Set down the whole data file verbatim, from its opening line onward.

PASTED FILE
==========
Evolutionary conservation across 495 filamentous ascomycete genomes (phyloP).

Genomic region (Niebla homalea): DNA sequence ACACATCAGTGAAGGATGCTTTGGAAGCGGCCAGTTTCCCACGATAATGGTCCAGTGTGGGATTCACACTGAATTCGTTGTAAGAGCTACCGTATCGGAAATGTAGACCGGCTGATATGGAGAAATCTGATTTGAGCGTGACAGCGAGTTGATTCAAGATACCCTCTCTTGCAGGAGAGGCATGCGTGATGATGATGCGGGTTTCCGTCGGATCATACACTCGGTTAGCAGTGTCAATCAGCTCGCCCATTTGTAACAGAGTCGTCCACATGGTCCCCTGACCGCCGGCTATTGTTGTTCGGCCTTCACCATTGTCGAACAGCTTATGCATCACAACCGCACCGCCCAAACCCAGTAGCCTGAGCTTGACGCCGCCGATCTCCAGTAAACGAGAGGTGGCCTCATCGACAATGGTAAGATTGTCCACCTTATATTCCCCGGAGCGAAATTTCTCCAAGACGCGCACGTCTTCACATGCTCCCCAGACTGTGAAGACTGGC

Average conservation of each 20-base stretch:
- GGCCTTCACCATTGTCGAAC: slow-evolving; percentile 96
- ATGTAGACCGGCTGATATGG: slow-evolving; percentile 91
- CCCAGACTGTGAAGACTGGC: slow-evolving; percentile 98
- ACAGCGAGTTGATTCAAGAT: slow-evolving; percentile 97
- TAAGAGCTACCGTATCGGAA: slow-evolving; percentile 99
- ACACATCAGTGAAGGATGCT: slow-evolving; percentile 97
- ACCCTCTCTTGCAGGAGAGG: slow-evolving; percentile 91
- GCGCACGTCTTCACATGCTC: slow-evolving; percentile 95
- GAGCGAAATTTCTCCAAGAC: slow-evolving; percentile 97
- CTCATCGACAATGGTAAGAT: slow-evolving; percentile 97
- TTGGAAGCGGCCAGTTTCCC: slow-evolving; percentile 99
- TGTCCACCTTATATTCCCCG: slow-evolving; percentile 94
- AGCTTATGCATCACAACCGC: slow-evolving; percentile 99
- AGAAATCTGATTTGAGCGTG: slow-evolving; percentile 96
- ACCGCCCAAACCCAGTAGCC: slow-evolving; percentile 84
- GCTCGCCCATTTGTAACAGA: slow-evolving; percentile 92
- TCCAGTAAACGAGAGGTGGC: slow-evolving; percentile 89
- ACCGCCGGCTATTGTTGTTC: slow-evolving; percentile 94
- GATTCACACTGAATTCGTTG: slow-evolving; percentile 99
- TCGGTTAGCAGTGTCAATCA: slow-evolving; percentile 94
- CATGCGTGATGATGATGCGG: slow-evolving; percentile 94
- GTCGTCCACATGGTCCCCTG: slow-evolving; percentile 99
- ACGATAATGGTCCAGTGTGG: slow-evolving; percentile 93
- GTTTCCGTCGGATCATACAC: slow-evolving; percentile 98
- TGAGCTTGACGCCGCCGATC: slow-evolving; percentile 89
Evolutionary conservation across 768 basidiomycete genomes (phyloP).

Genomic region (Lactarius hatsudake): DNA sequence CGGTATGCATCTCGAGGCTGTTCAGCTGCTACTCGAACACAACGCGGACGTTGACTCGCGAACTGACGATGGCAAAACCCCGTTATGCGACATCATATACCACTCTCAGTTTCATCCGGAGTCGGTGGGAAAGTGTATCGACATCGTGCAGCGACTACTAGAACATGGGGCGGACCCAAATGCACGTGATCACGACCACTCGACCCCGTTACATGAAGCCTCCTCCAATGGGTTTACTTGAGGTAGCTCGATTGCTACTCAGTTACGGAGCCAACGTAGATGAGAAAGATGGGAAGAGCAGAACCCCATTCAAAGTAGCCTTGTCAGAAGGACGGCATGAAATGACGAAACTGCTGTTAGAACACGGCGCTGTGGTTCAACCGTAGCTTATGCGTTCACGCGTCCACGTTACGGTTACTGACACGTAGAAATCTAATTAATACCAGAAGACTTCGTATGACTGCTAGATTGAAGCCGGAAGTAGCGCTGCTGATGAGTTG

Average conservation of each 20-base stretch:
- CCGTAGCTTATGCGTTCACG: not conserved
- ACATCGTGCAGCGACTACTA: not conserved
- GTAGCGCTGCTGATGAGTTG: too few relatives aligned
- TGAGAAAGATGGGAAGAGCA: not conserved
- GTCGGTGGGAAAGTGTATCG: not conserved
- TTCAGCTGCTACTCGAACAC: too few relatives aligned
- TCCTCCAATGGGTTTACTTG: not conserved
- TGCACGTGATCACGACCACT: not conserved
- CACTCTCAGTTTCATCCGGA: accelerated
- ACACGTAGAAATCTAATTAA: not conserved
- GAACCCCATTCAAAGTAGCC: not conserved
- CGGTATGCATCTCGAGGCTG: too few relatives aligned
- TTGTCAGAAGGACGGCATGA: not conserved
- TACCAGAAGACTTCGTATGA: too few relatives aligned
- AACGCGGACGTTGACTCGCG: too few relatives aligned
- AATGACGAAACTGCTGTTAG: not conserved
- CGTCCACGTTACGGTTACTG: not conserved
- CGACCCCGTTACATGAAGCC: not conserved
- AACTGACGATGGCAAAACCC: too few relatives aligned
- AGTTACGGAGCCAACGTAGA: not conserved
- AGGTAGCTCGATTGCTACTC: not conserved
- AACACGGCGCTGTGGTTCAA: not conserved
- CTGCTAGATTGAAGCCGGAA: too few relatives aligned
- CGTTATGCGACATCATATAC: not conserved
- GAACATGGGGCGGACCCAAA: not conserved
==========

Evolutionary conservation across 495 filamentous ascomycete genomes (phyloP).

Genomic region (Niebla homalea): DNA sequence ACACATCAGTGAAGGATGCTTTGGAAGCGGCCAGTTTCCCACGATAATGGTCCAGTGTGGGATTCACACTGAATTCGTTGTAAGAGCTACCGTATCGGAAATGTAGACCGGCTGATATGGAGAAATCTGATTTGAGCGTGACAGCGAGTTGATTCAAGATACCCTCTCTTGCAGGAGAGGCATGCGTGATGATGATGCGGGTTTCCGTCGGATCATACACTCGGTTAGCAGTGTCAATCAGCTCGCCCATTTGTAACAGAGTCGTCCACATGGTCCCCTGACCGCCGGCTATTGTTGTTCGGCCTTCACCATTGTCGAACAGCTTATGCATCACAACCGCACCGCCCAAACCCAGTAGCCTGAGCTTGACGCCGCCGATCTCCAGTAAACGAGAGGTGGCCTCATCGACAATGGTAAGATTGTCCACCTTATATTCCCCGGAGCGAAATTTCTCCAAGACGCGCACGTCTTCACATGCTCCCCAGACTGTGAAGACTGGC

Average conservation of each 20-base stretch:
- GGCCTTCACCATTGTCGAAC: slow-evolving; percentile 96
- ATGTAGACCGGCTGATATGG: slow-evolving; percentile 91
- CCCAGACTGTGAAGACTGGC: slow-evolving; percentile 98
- ACAGCGAGTTGATTCAAGAT: slow-evolving; percentile 97
- TAAGAGCTACCGTATCGGAA: slow-evolving; percentile 99
- ACACATCAGTGAAGGATGCT: slow-evolving; percentile 97
- ACCCTCTCTTGCAGGAGAGG: slow-evolving; percentile 91
- GCGCACGTCTTCACATGCTC: slow-evolving; percentile 95
- GAGCGAAATTTCTCCAAGAC: slow-evolving; percentile 97
- CTCATCGACAATGGTAAGAT: slow-evolving; percentile 97
- TTGGAAGCGGCCAGTTTCCC: slow-evolving; percentile 99
- TGTCCACCTTATATTCCCCG: slow-evolving; percentile 94
- AGCTTATGCATCACAACCGC: slow-evolving; percentile 99
- AGAAATCTGATTTGAGCGTG: slow-evolving; percentile 96
- ACCGCCCAAACCCAGTAGCC: slow-evolving; percentile 84
- GCTCGCCCATTTGTAACAGA: slow-evolving; percentile 92
- TCCAGTAAACGAGAGGTGGC: slow-evolving; percentile 89
- ACCGCCGGCTATTGTTGTTC: slow-evolving; percentile 94
- GATTCACACTGAATTCGTTG: slow-evolving; percentile 99
- TCGGTTAGCAGTGTCAATCA: slow-evolving; percentile 94
- CATGCGTGATGATGATGCGG: slow-evolving; percentile 94
- GTCGTCCACATGGTCCCCTG: slow-evolving; percentile 99
- ACGATAATGGTCCAGTGTGG: slow-evolving; percentile 93
- GTTTCCGTCGGATCATACAC: slow-evolving; percentile 98
- TGAGCTTGACGCCGCCGATC: slow-evolving; percentile 89
Evolutionary conservation across 768 basidiomycete genomes (phyloP).

Genomic region (Lactarius hatsudake): DNA sequence CGGTATGCATCTCGAGGCTGTTCAGCTGCTACTCGAACACAACGCGGACGTTGACTCGCGAACTGACGATGGCAAAACCCCGTTATGCGACATCATATACCACTCTCAGTTTCATCCGGAGTCGGTGGGAAAGTGTATCGACATCGTGCAGCGACTACTAGAACATGGGGCGGACCCAAATGCACGTGATCACGACCACTCGACCCCGTTACATGAAGCCTCCTCCAATGGGTTTACTTGAGGTAGCTCGATTGCTACTCAGTTACGGAGCCAACGTAGATGAGAAAGATGGGAAGAGCAGAACCCCATTCAAAGTAGCCTTGTCAGAAGGACGGCATGAAATGACGAAACTGCTGTTAGAACACGGCGCTGTGGTTCAACCGTAGCTTATGCGTTCACGCGTCCACGTTACGGTTACTGACACGTAGAAATCTAATTAATACCAGAAGACTTCGTATGACTGCTAGATTGAAGCCGGAAGTAGCGCTGCTGATGAGTTG

Average conservation of each 20-base stretch:
- CCGTAGCTTATGCGTTCACG: not conserved
- ACATCGTGCAGCGACTACTA: not conserved
- GTAGCGCTGCTGATGAGTTG: too few relatives aligned
- TGAGAAAGATGGGAAGAGCA: not conserved
- GTCGGTGGGAAAGTGTATCG: not conserved
- TTCAGCTGCTACTCGAACAC: too few relatives aligned
- TCCTCCAATGGGTTTACTTG: not conserved
- TGCACGTGATCACGACCACT: not conserved
- CACTCTCAGTTTCATCCGGA: accelerated
- ACACGTAGAAATCTAATTAA: not conserved
- GAACCCCATTCAAAGTAGCC: not conserved
- CGGTATGCATCTCGAGGCTG: too few relatives aligned
- TTGTCAGAAGGACGGCATGA: not conserved
- TACCAGAAGACTTCGTATGA: too few relatives aligned
- AACGCGGACGTTGACTCGCG: too few relatives aligned
- AATGACGAAACTGCTGTTAG: not conserved
- CGTCCACGTTACGGTTACTG: not conserved
- CGACCCCGTTACATGAAGCC: not conserved
- AACTGACGATGGCAAAACCC: too few relatives aligned
- AGTTACGGAGCCAACGTAGA: not conserved
- AGGTAGCTCGATTGCTACTC: not conserved
- AACACGGCGCTGTGGTTCAA: not conserved
- CTGCTAGATTGAAGCCGGAA: too few relatives aligned
- CGTTATGCGACATCATATAC: not conserved
- GAACATGGGGCGGACCCAAA: not conserved